The Amsterdam Schiphol Airport had, in 1967, employed interior architect Kho Liang le and graphic designer Benno Wissing to build on existing work and pioneer the first “passenger-first” signage system. In this system, nonessential information was done away with and important information classified into types by colour. Widely regarded as one of the best designed airports in the world, this signage system became known as the ‘Schiphol Standard’.
As time went on, airports faced new challenges, and responding to poor customer satisfaction ratings, the Port Authority of New York and New Jersey called on Dutch designer Paul Mijksenaar to help organize a cacophony of inconsistent airport signs in many languages, colors, types, sizes, and conditions. New York was (and still is) home to three of the busiest airports in the world, and sorely needed better design to ease the airport experience for its passengers.
Paul Mijksenaar collaborated with the Port Authority to update the Schiphol Standard, adding features such as new pictograms, a new font (called Frutiger) and other refinements, eventually putting together a ratified set of standards for aviation signage and wayfinding. While not set in stone, these guidelines have helped to provide airports and their stakeholders with a general rulebook on best practices, which has helped to unify wayfinding signage across the globe.
Even if the initial design is perfect, however, signage solutions in airports still need to reflect changing customer needs and technological development. In this sense, signage systems in airports are a dynamic and changing entity, and what works in one airport may not necessarily fit neatly into another.
To take a recent example, split-flap boards (which were an iconic feature of many transport hubs, complete with a distinctive clacking sound) are being widely replaced by digital displays as technology moves on – although not without a share of regret. As we move into the future and both airports and customer expectations continue to change, signage is sure to follow suit.
Airport signage has, over its history, represented a design and engineering challenge that has taken decades to refine. Serving multiple functions in a unique space, good airport signage is a testament to the commitment of facilities managers, architects, graphic designers and sign manufacturers to create the best product possible, and improve the airport experience for every traveller.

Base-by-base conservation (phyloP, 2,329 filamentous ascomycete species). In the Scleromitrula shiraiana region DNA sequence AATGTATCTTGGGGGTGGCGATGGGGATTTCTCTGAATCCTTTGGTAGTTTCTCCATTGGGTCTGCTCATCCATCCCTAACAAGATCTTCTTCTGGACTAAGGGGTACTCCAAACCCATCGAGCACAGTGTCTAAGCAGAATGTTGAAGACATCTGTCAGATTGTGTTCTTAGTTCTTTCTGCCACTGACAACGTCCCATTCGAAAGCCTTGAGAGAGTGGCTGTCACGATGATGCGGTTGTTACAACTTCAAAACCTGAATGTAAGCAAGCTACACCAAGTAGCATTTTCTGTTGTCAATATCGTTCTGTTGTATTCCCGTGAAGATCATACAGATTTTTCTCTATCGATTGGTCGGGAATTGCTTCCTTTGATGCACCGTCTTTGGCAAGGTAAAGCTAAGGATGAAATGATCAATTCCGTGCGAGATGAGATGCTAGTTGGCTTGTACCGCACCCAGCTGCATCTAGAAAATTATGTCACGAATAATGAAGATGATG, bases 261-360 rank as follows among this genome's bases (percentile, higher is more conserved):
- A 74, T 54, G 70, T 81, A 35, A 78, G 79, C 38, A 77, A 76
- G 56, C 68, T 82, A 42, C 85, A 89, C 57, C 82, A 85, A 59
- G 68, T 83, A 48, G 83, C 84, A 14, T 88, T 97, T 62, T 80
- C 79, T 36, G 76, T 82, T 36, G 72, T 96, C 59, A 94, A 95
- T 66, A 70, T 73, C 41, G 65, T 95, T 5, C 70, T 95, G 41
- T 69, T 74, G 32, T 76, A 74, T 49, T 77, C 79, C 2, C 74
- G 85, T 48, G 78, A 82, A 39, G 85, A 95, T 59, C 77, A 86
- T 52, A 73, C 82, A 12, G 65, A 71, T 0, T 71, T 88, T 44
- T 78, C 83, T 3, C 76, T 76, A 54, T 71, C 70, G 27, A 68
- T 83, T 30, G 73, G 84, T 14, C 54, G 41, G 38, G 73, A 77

If you would like to discuss airport signage solutions with our experts, don’t hesitate to get in touch.
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A pleasure to work with Links again on such a poignant programme. Delivering amazing high quality. Very much looking forward to working together again in the future.Robert Varney – Engagement Officer (North) & TfL Charities Scheme Manager
Links Signs took on the challenge to provide the awards for the first Transport for London Supplier Awards. Using products and materials that are supplied to TfL for our station signage, Links created very impressive plaques for our winners and runners up. Throughout the production process Links kept TfL up to date with images, delivery schedule and were always on hand to clarify any queries. We look forward to working with them again next year.Amanda Green – Transport for London
Link Signs provide a first class service throughout the design, production and delivery process. I worked closely with the team on a high profile project, with requirements changing on a sometimes daily basis. Links Signs went and above and beyond to meet our requirements and surpassed our expectations. I would highly recommend and endorse working with Link Signs.Catherine Villegas – Project Manager, Transport for London
The team at Links Signs provide unfailing support and flexibility, which enables us to develop ambitious schemes and be confident of the highest quality results. Working with them has transformed the way we approach our exhibition design.Catherine Harvey – Hastings Museum Office & Keeper of World Art
Links Signs successfully managed a complex project overseeing the manufacture and installation of 48 panels to create a bespoke mural on the Transport for London (TfL) owned bridge and the station entrance at Northwood Hills station. Links ensured not only that all the technical and engineering requirements of TfL were met but also that the extensive colour hues specified by mural artists Gordon Collett and Cosmo Sarson were achieved. The finished result is wonderful, as summed up by Mayor of London Boris Johnson when he visited ‘My God, it’s beautiful! Did we do this? The murals – they’re sensational!’ He added: ‘I think it’s all fantastic, really imaginative. I’m very proud.’Helena Webster – Town Centre Improvements Team Manager, London Borough of Hillingdon
Links Signs are experienced, professional and offer great value for money. I know I am in safe hands when I am working with them.Mariam Zulfiqar – Freelance Curator